In an age when the news is relentlessly bad, it is tempting to think that we can turn to poetry as either a flight from the pathological politics of our time, or a higher commentary on it. As the poets in this year’s Victorian States of Poetry Anthology show, poetry’s relationship with the news of the day is more complex than that.
Chris Wallace-Crabbe, now in his mid eighties, continues his (thankfully long) ‘late period’, with work that takes in both the long view and the intensity of the here and now. This work is concerned with a form of lyricism, but one in which dreams are prey to some harsher reality, some ‘rough beast’ that will arrive ‘to trash our ghosts / and blow the very legs / off our indolence’. Poems such as ‘Creature’ and ‘Heidi-Ho’ show Wallace-Crabbe’s tragi-comic vision is especially important for the troubled times in which we live. Now that ageism is finally becoming as unacceptable as the other isms, Wallace-Crabbe’s poems powerfully show us the importance of attending to elder voices.
Gig Ryan, in her different way, is also concerned with collapsing the historical and the contemporary. Ryan’s poems are more obviously elliptical in their expression, but they are no less powerful for that. By bringing together the abstracted world of Greek myth with the suburban imaginary (‘bundled rubbish a corpse on the nature-strip’), Ryan makes our world all the stranger. If the uncanny is the disquieting interplay between the familiar and the unfamiliar, Ryan is master of an uncanny poetics, one in which the ‘melodrama’ of psychology and sociology is played out in an inimitable idiolect.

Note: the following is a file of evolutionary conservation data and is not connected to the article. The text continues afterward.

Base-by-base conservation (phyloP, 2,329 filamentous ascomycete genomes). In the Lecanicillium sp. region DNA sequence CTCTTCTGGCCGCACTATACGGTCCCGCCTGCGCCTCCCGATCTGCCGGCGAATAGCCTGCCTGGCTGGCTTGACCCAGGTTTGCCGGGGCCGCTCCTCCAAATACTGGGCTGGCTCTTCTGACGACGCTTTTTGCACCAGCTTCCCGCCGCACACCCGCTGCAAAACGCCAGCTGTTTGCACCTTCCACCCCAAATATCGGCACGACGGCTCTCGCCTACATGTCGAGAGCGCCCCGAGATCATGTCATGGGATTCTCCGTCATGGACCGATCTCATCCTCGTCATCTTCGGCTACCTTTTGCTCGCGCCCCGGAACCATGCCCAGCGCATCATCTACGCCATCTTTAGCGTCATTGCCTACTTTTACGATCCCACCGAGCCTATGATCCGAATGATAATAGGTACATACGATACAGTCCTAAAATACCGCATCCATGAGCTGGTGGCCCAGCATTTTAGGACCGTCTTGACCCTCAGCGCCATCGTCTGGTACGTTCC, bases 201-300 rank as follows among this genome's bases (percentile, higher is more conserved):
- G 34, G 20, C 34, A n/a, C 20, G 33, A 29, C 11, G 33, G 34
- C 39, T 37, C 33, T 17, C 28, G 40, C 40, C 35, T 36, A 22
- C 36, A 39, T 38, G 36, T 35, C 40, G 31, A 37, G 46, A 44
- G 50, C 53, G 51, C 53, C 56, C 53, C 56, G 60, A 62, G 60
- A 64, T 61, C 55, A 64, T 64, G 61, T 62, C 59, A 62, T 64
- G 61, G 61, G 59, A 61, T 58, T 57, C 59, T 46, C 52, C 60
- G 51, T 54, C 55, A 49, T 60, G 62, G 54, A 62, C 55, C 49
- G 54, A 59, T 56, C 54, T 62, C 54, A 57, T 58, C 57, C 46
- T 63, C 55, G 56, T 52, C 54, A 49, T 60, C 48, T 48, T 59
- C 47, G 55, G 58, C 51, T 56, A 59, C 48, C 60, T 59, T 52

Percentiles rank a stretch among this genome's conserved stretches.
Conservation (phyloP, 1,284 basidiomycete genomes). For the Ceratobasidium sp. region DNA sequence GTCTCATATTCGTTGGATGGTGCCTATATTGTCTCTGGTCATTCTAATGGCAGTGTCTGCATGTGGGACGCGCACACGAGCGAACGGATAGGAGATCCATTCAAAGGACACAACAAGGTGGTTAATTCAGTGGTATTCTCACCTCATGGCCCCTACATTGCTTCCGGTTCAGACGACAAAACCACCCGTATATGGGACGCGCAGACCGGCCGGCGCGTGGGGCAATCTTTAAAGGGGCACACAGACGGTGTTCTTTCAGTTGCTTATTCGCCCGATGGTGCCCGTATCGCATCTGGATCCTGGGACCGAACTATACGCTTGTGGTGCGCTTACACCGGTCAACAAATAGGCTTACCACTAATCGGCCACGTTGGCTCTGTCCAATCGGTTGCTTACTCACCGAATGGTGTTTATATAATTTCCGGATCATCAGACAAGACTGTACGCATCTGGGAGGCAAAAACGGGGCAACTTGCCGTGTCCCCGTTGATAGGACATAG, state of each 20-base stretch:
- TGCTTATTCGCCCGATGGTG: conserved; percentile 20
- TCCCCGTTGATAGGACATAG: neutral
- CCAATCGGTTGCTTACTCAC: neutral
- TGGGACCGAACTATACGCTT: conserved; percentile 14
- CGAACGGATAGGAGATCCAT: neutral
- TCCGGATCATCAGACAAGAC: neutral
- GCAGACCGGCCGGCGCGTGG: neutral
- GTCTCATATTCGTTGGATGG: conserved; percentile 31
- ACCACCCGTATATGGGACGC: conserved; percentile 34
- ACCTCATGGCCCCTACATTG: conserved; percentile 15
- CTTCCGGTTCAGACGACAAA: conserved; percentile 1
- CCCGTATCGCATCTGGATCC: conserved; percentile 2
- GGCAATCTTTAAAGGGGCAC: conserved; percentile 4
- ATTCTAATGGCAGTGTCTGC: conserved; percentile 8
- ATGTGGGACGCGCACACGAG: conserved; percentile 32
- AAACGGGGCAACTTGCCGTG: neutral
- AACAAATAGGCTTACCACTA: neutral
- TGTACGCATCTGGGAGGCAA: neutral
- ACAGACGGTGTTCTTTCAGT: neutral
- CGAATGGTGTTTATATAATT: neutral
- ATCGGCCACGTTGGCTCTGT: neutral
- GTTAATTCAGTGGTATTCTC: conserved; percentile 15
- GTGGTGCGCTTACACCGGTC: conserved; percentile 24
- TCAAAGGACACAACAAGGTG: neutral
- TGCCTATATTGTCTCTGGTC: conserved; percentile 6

Brendan Ryan is deeply concerned with the contemporary world, especially the bucolic setting in which he grew up, but he too makes the apparently familiar impressively strange. But as ‘Driving to Debating’ shows, Ryan’s imagistic aesthetic can also both deal with the bad news of the day, and see its long perspective:
George Pell is refusing to leave Roma
where girls were once named after their fathers
who could, if so desired, sell them at fourteen
Ryan’s poetry commands our attention because it is often affecting, but also because it works the real into our most important abstractions, such as ‘a justice that dare not be spoken of’.
In the three poems by Lisa Gorton, we see an extraordinary attention to detail, to the weight of the real, and to language as an act of style. When Gorton quotes a Victorian – in the temporal rather than geographical sense – definition of botany as ‘the science of beauty’, she could be talking about her own work, which is both considered and mysterious, exacting and playful. What makes Gorton’s recent work all the more commanding is the way it uses the historical record itself as a source of the uncanny, and a source of understanding ourselves.
Bella Li’s sequence, ‘Confessions’, with its profound use of the visual, also shows how the historical record can be refashioned. ‘Confessions’, another project concerned with uncanny effects, remixes the highly stylised language of confession (from Augustine to Proust) with the visual language of the eighteenth-century natural historian Albertus Seba and Étienne-Louis Boullée’s monumental designs for his proposed cenotaph to honour Sir Isaac Newton. In doing so, she seems to seek a wholly new language for what we recognise as poetry.
In the previous States of Poetry anthology that I edited, I wrote in my introduction that I focused on work ‘attracted to openness, energy, catholic interest, and wit.’ I stand by that description for this year’s anthology, but this year I am also struck by how each of the poets demands attention because of his or her style. Such stylisation is evidence of an act of intense attention, and to seeing the poem as something intensely wrought. In the age of fake – as well as bad – news, this too can be a political act. Paradoxically, the very factitiousness of the poem makes it the genuine article.